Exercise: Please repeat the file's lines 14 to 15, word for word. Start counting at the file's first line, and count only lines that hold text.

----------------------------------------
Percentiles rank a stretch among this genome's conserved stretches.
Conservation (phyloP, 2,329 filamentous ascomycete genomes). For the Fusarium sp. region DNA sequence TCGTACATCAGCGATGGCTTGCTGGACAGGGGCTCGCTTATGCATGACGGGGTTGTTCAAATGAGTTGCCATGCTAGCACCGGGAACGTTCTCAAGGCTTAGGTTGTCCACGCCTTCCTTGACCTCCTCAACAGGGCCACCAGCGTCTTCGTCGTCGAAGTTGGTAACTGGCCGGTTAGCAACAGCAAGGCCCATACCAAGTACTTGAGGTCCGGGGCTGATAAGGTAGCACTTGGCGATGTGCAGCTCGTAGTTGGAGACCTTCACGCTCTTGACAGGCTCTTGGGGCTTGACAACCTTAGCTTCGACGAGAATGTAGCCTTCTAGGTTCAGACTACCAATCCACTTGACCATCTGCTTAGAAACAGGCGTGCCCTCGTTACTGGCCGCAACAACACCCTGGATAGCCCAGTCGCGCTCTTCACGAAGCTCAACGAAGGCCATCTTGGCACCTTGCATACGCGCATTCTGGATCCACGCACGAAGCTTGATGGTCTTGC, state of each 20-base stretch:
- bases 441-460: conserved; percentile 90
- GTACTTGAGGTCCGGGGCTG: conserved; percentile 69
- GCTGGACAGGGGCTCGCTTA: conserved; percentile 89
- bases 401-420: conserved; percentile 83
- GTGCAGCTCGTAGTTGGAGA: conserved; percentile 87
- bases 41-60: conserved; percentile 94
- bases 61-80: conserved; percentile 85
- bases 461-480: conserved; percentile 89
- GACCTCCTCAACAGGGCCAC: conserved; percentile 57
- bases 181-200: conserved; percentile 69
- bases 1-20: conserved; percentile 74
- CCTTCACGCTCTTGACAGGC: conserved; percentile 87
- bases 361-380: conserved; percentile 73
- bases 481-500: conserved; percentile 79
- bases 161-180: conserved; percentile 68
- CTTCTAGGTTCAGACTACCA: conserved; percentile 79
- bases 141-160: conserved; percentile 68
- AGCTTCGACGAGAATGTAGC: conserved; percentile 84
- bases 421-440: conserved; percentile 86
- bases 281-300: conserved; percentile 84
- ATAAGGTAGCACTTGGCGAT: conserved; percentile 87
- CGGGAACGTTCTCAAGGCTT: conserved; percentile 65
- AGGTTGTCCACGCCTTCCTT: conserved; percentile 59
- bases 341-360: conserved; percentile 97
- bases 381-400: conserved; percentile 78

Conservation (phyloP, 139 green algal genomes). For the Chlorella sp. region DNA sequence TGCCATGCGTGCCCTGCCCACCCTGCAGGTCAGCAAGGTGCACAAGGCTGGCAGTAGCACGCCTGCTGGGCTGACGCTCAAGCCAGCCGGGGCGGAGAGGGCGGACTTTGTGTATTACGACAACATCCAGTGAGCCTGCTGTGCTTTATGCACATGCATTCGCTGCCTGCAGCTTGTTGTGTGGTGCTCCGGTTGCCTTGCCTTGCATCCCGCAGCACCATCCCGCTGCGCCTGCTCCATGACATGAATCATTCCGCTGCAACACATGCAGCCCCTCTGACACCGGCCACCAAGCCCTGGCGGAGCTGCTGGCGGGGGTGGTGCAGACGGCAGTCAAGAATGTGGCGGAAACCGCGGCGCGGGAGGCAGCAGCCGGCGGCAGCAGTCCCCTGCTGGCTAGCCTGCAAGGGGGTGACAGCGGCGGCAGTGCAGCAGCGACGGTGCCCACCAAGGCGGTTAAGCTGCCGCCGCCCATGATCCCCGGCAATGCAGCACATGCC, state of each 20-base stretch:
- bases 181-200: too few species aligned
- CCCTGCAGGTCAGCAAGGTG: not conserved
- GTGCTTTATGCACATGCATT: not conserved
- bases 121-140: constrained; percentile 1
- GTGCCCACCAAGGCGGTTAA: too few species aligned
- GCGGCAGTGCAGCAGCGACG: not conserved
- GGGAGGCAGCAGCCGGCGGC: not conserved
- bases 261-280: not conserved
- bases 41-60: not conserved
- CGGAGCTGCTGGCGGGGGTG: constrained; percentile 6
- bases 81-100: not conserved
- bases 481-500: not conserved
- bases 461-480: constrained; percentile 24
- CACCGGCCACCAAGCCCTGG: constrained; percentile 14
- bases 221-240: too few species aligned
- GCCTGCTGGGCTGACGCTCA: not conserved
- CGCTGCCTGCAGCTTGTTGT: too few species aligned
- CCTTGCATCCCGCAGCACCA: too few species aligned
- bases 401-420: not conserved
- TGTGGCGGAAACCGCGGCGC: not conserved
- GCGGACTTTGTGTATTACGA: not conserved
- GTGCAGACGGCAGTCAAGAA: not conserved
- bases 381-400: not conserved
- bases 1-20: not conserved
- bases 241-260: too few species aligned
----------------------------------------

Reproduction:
- CCTTCACGCTCTTGACAGGC: conserved; percentile 87
- bases 361-380: conserved; percentile 73